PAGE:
EDITORIAL: GOP proposed radical platform must not see light of day
Every four years, as the nation prepares to elect a president, the political parties adopt official platforms at their national conventions. The platforms outline the party’s stance on important issues and specific plans to accomplish the party’s goals.
Though politicians — particularly presidential candidates — are free to break with the platform, this document represents the general positions and actions politicians are expected to support if they are to be considered a member of that party.
The individual policies or views that make up the platform are often referred to as “planks.”
The final draft version of the Republican Party’s platform was leaked early last week. What it reveals about Republican plans for the next four years is disheartening.
The draft — called “the most conservative platform in modern history” by platform committee member Russ Walker — includes some extreme and dangerous views.
These planks are not merely normal right-of-center views. They aren’t even simply an effort to strengthen certain stances to energize a conservative base. They represent the hijacking of the party by a fringe contingent clearly bent on taking the party beyond the views of the average American.
Admittedly, the platform is not all bad. Democrats should take note of a provision to protect Internet freedom. And it is heartening to note that much of the platform focuses on job creation and economic growth, clearly the most important issues in the upcoming election.
But the fact that so much space has been dedicated to aggressive, intolerant social policies is inexcusable. This platform does not represent the party of Lincoln. And if Republican voters aren’t careful, the GOP will soon look nothing like its former self.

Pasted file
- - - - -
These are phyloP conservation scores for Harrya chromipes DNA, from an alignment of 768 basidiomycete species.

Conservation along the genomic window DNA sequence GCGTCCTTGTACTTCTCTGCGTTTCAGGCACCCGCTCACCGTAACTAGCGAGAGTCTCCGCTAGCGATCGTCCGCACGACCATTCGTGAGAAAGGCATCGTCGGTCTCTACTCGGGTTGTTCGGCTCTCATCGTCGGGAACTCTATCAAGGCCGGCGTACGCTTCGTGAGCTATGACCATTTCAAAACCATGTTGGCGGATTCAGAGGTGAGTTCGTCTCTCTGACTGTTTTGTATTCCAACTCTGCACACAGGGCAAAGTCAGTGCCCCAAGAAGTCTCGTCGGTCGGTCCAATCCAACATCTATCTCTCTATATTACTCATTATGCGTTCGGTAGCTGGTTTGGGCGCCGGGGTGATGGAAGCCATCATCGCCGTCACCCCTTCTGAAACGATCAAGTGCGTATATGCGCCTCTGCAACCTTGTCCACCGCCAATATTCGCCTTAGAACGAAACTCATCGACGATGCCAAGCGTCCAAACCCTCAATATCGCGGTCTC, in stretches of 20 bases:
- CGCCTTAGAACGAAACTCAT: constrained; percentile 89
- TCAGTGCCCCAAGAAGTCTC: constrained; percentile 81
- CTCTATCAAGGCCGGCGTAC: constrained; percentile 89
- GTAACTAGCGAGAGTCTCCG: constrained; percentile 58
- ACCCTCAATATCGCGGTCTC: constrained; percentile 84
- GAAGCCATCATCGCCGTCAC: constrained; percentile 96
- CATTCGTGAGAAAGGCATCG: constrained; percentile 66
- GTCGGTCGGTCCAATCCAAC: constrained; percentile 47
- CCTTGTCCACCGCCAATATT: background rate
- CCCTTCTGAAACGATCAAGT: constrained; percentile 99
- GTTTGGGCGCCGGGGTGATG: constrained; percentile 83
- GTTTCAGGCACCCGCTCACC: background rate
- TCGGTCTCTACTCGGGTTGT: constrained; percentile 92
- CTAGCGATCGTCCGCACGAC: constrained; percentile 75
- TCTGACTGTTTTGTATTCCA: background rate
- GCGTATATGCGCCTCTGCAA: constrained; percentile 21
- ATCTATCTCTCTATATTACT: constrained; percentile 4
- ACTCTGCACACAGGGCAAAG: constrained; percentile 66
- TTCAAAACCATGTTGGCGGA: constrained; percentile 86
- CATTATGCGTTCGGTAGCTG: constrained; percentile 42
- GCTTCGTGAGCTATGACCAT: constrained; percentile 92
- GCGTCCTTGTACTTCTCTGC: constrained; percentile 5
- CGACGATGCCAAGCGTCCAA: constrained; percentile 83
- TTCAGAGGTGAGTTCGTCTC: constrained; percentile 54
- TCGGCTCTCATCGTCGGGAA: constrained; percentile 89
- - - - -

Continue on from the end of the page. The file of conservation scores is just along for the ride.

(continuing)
Given recent ignorant and inflammatory comments by Rep. Todd Akin, R-Mo., the most controversial piece of the platform is the call for a “human life amendment.”
This proposed constitutional ban on abortion has been part of every Republican Party platform for decades, but Akin’s comments have drawn attention to the fact that this year’s platform does not specify any exceptions for rape, incest or the health of the mother.
Though some drafts of such an amendment do include these exceptions, others don’t. Recent events have made it clear that not all Republicans support such exceptions, and the GOP has run out of good faith on this point. The party should have explicitly included such exceptions if they were intended.
Without such exceptions, this platform plank has gone from the usual attack on reproductive rights to an extreme and inhuman lack of empathy.
The platform also calls for expanding the 14th Amendment to grant full rights of citizenship to “unborn children.” It’s difficult to see how any exceptions could be made to such a law.
The central theme for the platform’s defense planks is “peace through strength,” according to Elaine Donnelly, Center for Military Readiness president. Apparently, a “strong” military is one that denies servicemembers equal rights based on traits like gender and sexual orientation.
The platform censures the Obama administration for “social experimentation” in the armed forces and calls for a reinstatement of “Don’t Ask, Don’t Tell,” a denial of marriage rights and benefits to servicemembers in same-sex relationships, and a restriction of women to non-frontline units.